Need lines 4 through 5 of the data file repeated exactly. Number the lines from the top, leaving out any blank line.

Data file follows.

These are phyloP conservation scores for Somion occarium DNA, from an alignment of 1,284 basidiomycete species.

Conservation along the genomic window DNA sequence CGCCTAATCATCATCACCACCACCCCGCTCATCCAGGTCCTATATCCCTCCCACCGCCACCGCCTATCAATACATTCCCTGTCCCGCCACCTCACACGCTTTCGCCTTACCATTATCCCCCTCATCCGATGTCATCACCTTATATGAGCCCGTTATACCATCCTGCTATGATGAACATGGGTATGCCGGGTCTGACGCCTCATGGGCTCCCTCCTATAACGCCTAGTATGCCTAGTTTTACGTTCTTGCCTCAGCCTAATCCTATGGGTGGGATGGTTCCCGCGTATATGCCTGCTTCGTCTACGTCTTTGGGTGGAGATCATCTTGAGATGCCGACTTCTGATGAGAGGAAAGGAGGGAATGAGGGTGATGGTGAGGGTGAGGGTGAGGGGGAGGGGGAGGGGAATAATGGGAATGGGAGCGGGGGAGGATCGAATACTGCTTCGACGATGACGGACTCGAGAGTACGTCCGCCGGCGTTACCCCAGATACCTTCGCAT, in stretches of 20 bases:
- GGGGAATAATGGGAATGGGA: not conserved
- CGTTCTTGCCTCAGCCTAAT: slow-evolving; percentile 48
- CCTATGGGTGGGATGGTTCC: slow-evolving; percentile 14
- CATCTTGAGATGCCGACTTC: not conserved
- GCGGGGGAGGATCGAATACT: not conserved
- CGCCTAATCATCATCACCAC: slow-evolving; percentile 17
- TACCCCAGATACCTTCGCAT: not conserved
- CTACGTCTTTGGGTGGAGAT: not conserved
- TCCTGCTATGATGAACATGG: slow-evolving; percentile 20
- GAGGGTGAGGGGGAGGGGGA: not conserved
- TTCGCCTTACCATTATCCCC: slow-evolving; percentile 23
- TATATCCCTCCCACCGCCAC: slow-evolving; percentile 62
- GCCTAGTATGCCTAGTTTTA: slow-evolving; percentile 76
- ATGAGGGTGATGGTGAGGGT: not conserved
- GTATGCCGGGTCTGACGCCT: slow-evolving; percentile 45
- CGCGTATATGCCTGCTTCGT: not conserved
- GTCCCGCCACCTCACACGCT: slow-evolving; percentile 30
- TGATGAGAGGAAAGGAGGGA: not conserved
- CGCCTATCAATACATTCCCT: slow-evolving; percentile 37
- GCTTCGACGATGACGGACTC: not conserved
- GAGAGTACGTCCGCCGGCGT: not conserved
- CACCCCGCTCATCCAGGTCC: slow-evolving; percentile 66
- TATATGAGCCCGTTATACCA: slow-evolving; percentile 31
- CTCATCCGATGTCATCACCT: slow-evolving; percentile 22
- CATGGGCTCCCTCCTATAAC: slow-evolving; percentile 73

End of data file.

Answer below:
- CGTTCTTGCCTCAGCCTAAT: slow-evolving; percentile 48
- CCTATGGGTGGGATGGTTCC: slow-evolving; percentile 14